We used the patch-based Incidence Function metapopulation model (IFM; Hanski 1994) to examine expansions of populations across a heavily fragmented approximately 200 × 200 km landscape in northern England. Populations inhabited one of four habitat types (woodland, heathland, wetland, grassland) that currently cover 1–7% of the landscape (Table 1, Figure 1). We examined the impact of six habitat addition (= re-creation) strategies on expansion rates, with a variety of population parameters representing a range of species types.
Table 1. Summary of existing seminatural habitat areas in Yorkshire and Humber region, UK, and Biodiversity Action Plan targets for habitat restoration/re-creation by 2015. The percentage of grid squares that have none of the habitat in question is given as a rough indicator of spatial aggregation—the actual distribution of habitats is shown in Figure 1.
Current area, 103 ha
Target re-creation for 2015, ha
Target, % of current
Current, % of Yorkshire and Humber
Target, % of Yorkshire and Humber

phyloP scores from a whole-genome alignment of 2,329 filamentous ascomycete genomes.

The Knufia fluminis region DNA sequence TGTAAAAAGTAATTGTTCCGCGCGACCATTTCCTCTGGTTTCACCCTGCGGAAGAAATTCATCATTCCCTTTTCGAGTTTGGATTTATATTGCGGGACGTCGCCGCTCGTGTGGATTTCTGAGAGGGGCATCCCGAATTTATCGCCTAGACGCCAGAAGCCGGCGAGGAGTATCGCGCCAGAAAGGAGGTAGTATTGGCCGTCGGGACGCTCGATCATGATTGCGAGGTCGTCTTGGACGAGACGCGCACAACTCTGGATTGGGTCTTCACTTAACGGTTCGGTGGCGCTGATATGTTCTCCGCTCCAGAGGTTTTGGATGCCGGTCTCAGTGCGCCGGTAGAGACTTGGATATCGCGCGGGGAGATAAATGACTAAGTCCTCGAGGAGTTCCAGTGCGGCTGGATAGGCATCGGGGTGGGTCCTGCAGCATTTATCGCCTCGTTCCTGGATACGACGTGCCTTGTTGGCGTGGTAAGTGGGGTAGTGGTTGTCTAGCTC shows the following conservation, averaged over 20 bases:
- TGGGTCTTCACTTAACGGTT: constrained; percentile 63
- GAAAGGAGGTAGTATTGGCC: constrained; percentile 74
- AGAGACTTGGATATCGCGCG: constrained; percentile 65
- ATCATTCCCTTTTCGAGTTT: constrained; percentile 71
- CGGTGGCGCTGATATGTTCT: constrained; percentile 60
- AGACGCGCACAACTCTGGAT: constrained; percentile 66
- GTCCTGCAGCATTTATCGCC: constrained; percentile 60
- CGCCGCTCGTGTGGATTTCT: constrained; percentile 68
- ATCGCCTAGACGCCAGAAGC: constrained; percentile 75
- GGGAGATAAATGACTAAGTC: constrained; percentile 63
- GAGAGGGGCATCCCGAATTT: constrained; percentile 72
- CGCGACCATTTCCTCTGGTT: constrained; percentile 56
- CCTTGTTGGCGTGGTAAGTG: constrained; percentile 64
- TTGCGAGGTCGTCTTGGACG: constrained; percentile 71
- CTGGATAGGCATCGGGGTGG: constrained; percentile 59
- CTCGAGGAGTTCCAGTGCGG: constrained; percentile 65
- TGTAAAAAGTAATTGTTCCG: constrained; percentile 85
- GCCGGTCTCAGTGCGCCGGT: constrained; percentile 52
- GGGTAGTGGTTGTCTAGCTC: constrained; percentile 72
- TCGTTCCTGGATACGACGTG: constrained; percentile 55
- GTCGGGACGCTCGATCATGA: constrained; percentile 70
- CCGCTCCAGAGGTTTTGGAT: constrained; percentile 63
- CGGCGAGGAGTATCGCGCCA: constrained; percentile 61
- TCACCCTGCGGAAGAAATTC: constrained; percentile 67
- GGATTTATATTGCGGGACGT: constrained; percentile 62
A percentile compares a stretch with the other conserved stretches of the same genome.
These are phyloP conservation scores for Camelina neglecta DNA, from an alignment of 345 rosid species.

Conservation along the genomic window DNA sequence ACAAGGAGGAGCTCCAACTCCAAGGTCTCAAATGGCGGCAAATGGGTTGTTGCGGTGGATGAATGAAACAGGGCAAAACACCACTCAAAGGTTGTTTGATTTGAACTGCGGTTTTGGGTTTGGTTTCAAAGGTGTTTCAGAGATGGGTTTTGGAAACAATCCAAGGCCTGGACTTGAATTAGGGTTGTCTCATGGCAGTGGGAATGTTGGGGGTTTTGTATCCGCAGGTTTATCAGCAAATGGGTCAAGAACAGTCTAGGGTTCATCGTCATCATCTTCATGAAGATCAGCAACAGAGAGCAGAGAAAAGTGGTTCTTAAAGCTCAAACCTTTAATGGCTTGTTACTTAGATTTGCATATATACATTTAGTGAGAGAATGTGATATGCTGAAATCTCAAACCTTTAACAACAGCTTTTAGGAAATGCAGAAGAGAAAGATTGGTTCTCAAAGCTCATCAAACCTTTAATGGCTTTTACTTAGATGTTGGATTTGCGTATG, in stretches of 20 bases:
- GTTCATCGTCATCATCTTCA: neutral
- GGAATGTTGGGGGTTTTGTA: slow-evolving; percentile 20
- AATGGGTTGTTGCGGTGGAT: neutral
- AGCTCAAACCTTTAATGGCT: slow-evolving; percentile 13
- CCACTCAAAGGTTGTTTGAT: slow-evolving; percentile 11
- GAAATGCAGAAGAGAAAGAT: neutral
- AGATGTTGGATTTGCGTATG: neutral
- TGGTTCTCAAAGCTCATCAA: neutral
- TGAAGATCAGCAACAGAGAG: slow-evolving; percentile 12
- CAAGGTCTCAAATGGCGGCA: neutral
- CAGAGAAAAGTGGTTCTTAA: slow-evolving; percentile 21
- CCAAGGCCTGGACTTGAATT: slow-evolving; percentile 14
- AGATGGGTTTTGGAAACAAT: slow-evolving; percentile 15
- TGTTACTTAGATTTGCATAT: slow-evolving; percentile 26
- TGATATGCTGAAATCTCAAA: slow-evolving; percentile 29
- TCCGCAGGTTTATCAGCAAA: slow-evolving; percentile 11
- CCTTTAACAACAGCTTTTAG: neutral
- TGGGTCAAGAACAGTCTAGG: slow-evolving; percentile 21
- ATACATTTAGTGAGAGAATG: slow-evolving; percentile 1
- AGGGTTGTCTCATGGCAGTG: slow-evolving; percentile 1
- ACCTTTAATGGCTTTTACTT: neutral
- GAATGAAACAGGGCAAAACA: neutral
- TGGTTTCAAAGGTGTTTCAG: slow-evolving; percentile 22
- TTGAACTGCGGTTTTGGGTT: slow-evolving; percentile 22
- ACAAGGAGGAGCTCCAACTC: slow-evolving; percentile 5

Aggregation in 10 km squares, % empty
Aggregation in 1 km squares, % empty
Habitat data and GIS layers
Vector-based maps (ESRI ArcGIS shapefiles) of the current (2004) distributions of heathland, broadleaved woodland, wetland, and grassland habitats in the Yorkshire and Humber region were obtained from Natural England (the government agency that oversees national nature conservation; Figure 1). These data are accurate to approximately 25 m resolution, and defined the baseline distribution of habitat for our scenarios and simulations.
With the exception of wetlands, we assumed additional habitats could potentially be re-created anywhere, except over existing seminatural habitat (of our four types) and urban areas. Urban areas were obtained at 25 m resolution from the satellite-based Landcover map 2000 (Fuller et al. 2002). Wetland re-creation was restricted to places that were geologically and hydrologically suitable for the creation of mires, fens, and lowland bogs (Penny 2005; Appendix S1).
Habitat addition scenarios
We investigated the addition of two different amounts of habitat, by six different strategies. For each habitat type, we compared the current distribution of habitat in the landscape (“Nothing” scenario) and the addition of new habitat equivalent to (1) a fixed 1% of the Yorkshire and Humber region (∼150 km2), or (2) the more modest current UK biodiversity action plan targets for habitat restoration/re-creation by 2015 (0.01% to 0.46% of Yorkshire and Humber, depending on habitat type; Table 1). Thus, we examined the effectiveness of current conservation targets as well as slightly more optimistic scenarios of habitat addition.